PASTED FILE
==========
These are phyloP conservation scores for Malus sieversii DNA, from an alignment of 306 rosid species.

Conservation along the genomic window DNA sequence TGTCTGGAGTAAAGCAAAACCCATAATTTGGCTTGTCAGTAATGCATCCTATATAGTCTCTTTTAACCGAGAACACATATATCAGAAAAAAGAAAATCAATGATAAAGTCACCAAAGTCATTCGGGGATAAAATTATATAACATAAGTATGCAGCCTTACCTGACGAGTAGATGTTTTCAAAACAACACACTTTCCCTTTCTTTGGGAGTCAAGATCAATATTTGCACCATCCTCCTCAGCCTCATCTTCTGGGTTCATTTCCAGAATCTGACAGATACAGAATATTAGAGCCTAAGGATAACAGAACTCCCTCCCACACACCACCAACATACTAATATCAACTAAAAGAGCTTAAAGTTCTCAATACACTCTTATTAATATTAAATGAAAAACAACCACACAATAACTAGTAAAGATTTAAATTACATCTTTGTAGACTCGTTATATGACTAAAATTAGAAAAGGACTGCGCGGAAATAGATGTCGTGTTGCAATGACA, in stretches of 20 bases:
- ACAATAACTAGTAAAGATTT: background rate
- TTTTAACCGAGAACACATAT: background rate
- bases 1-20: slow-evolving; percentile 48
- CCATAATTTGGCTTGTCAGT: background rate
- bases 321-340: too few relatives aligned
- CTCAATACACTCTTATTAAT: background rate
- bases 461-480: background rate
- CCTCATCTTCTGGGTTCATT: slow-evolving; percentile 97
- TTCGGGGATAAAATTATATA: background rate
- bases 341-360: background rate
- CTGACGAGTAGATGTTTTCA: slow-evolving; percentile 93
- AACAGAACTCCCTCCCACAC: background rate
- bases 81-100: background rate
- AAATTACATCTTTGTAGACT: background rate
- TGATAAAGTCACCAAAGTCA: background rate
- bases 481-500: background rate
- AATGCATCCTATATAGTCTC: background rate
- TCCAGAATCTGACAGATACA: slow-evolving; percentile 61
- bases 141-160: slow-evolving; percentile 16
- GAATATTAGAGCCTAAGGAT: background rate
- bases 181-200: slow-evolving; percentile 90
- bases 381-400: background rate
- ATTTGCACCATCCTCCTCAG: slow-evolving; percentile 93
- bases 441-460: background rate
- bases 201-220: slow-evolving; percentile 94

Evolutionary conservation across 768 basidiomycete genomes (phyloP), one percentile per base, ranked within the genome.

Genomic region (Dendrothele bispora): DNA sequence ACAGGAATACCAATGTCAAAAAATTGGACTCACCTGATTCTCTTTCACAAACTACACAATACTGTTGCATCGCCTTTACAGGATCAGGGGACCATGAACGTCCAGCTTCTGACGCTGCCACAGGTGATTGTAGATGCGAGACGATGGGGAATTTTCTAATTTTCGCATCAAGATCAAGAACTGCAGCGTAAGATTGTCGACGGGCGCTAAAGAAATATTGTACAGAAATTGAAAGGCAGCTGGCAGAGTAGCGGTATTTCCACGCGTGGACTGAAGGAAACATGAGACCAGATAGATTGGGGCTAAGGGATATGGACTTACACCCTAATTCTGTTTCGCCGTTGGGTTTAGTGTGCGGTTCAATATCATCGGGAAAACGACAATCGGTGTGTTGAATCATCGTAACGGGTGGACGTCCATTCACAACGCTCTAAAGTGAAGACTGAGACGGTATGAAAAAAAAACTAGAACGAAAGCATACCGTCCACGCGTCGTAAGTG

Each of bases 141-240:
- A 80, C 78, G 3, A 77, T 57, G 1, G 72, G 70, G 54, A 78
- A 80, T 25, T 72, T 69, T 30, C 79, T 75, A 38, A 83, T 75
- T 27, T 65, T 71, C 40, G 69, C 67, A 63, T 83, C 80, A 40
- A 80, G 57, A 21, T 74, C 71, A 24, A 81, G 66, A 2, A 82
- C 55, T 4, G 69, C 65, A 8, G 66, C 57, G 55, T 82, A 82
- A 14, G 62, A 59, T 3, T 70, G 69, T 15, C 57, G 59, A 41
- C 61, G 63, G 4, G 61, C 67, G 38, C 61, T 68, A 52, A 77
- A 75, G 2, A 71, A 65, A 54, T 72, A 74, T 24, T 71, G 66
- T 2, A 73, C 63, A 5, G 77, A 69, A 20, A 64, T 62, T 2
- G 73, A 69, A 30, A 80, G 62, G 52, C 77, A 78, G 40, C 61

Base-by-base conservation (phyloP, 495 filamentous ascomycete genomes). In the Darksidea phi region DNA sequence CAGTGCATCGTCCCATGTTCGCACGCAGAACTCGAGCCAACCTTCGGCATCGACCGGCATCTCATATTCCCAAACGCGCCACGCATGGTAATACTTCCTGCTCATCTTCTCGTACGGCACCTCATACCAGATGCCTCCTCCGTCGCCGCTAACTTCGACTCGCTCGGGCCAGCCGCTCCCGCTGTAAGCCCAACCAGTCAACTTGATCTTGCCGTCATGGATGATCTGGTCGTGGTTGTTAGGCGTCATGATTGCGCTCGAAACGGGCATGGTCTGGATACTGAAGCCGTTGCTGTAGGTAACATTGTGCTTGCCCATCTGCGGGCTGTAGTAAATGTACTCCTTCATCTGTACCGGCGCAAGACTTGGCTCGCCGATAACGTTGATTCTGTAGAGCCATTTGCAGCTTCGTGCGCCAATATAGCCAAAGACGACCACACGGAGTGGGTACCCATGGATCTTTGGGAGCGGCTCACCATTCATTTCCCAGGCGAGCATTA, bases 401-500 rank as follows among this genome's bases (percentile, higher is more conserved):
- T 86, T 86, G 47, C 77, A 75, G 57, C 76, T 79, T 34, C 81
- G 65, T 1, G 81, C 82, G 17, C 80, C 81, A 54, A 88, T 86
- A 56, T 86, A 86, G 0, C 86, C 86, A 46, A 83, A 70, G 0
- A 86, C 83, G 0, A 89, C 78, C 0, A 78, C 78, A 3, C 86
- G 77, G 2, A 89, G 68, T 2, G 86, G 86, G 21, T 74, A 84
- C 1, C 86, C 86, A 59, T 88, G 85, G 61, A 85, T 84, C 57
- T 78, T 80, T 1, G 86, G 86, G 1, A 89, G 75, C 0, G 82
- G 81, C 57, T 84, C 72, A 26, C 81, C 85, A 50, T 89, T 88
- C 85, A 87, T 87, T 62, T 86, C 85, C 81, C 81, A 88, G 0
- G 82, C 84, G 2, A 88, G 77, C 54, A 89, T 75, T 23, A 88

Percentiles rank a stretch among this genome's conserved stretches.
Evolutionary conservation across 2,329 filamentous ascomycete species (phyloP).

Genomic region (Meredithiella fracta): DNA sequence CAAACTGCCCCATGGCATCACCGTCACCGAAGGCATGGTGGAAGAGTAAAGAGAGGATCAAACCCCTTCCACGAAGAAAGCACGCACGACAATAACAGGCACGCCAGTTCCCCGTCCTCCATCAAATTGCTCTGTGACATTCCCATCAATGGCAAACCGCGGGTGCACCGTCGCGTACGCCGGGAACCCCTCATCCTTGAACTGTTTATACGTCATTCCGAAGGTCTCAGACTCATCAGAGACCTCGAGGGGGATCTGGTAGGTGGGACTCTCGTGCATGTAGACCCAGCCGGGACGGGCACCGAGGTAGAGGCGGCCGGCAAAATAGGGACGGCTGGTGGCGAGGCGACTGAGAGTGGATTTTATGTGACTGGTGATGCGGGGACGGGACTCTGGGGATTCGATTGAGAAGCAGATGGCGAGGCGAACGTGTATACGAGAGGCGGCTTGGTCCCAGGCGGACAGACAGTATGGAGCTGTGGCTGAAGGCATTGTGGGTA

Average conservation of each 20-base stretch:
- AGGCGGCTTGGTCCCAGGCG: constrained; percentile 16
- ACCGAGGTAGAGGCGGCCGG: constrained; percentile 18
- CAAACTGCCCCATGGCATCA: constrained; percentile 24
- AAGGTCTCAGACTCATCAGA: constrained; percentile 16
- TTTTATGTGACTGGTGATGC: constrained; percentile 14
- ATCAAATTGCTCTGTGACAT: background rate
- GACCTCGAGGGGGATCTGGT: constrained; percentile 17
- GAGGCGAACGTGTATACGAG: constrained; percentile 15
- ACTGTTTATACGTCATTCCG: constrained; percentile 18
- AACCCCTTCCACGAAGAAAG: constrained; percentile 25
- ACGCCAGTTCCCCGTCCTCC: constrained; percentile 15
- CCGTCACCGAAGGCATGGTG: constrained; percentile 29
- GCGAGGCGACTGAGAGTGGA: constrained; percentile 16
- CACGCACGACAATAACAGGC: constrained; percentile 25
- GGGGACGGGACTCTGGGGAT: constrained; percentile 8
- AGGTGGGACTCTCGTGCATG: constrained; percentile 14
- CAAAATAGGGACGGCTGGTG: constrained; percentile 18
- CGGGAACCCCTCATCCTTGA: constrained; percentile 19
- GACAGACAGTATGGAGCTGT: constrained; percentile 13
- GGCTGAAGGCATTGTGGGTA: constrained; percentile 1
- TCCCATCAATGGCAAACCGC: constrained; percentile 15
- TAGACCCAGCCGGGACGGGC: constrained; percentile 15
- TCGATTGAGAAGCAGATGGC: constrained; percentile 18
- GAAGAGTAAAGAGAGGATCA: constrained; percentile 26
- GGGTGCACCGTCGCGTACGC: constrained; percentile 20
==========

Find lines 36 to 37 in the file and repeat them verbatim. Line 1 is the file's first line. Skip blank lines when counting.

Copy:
- A 14, G 62, A 59, T 3, T 70, G 69, T 15, C 57, G 59, A 41
- C 61, G 63, G 4, G 61, C 67, G 38, C 61, T 68, A 52, A 77